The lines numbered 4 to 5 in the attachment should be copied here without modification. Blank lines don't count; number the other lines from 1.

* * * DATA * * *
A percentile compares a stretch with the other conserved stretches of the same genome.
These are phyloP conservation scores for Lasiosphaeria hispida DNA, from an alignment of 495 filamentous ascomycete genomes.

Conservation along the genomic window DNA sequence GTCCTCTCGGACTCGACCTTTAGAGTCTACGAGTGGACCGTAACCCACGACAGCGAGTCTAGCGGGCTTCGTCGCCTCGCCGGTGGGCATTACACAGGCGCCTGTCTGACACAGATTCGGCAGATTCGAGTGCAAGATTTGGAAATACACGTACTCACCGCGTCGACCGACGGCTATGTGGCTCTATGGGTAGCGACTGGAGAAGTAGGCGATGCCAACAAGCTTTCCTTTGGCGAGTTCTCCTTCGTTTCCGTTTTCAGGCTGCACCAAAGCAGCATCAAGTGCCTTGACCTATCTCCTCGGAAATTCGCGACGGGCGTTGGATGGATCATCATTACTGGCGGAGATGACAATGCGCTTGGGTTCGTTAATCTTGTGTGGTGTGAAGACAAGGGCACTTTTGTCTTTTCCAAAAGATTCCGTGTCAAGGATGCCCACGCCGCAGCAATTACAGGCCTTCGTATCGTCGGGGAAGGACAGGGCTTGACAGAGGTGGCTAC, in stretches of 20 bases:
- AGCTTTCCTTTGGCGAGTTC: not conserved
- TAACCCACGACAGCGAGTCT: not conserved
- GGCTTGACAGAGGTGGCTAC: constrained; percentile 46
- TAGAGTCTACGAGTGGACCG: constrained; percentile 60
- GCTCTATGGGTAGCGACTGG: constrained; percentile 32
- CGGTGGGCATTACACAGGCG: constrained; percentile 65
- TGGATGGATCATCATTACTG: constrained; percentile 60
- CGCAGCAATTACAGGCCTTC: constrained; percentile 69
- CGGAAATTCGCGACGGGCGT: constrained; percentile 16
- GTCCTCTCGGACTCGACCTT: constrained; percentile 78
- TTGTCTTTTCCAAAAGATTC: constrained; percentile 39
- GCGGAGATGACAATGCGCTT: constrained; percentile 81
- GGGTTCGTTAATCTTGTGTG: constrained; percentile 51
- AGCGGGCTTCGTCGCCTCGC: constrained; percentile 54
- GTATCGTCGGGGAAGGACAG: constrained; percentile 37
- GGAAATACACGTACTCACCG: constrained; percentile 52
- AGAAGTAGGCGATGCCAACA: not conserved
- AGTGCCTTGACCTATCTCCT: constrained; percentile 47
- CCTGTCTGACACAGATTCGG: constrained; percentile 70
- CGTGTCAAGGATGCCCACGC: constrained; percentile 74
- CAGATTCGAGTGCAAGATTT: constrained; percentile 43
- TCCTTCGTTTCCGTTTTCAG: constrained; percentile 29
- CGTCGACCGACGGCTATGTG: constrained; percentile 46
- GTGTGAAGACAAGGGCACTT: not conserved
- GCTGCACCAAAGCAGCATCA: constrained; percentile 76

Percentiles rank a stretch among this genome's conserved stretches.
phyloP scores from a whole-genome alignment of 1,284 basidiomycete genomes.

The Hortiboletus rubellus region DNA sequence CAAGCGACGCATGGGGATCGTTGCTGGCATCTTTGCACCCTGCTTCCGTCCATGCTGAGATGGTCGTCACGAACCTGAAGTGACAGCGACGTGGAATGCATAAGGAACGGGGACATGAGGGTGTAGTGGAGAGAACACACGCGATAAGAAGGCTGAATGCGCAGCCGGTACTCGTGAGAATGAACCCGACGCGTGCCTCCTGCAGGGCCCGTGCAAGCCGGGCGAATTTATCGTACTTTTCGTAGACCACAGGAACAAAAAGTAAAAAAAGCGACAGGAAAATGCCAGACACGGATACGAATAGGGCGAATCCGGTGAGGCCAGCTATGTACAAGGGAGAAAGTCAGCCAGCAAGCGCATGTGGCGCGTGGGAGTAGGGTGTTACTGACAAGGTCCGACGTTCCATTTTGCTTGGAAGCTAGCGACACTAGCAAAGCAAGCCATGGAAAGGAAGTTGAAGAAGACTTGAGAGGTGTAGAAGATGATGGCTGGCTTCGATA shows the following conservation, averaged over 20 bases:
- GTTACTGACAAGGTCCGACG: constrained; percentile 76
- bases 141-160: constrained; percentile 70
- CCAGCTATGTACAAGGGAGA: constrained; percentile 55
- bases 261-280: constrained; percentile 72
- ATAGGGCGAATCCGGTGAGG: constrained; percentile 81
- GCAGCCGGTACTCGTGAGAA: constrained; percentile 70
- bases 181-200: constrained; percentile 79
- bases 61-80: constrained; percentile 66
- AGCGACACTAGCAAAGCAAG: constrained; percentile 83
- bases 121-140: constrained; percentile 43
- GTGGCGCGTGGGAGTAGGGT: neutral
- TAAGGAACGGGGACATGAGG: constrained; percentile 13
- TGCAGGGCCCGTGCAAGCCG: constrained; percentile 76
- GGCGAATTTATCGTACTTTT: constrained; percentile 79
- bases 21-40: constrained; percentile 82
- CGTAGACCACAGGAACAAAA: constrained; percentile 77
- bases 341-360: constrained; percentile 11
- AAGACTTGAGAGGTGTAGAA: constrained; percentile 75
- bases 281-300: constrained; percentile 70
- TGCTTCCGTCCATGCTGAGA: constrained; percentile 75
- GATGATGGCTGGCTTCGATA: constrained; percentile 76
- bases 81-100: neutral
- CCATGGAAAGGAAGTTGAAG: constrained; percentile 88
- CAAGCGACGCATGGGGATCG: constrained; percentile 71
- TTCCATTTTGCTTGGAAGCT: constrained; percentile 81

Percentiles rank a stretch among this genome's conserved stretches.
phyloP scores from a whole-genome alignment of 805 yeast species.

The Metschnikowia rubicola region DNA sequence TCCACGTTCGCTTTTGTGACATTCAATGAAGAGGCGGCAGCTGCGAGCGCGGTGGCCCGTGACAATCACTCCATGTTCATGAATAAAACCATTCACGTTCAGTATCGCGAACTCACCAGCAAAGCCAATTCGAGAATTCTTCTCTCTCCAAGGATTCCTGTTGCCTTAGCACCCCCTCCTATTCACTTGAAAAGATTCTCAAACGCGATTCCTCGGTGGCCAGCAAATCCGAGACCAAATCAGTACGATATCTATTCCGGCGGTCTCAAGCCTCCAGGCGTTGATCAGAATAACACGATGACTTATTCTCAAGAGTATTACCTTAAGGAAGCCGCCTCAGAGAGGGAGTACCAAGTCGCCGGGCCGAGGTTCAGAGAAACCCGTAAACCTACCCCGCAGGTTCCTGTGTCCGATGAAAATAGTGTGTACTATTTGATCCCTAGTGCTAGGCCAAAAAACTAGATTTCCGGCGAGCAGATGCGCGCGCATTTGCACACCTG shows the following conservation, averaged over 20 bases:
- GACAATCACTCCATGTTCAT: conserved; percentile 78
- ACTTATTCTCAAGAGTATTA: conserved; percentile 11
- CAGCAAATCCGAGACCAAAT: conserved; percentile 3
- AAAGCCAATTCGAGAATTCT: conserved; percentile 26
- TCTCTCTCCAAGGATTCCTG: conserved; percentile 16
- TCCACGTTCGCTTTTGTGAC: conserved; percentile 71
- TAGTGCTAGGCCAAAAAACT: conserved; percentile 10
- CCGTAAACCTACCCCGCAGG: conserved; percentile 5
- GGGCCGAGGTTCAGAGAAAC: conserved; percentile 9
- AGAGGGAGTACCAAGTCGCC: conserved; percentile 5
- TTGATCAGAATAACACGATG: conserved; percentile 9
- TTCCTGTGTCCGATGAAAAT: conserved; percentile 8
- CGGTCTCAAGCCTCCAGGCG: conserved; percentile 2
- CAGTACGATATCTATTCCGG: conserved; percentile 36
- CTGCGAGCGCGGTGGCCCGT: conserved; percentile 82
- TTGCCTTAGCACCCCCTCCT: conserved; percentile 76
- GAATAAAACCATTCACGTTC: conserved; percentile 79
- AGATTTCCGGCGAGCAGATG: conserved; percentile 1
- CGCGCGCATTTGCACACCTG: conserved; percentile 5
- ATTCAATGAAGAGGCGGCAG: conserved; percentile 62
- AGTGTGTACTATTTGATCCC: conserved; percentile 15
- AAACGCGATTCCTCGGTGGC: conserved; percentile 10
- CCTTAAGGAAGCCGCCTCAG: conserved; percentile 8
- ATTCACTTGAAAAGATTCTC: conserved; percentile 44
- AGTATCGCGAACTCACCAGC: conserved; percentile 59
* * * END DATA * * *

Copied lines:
- AGCTTTCCTTTGGCGAGTTC: not conserved
- TAACCCACGACAGCGAGTCT: not conserved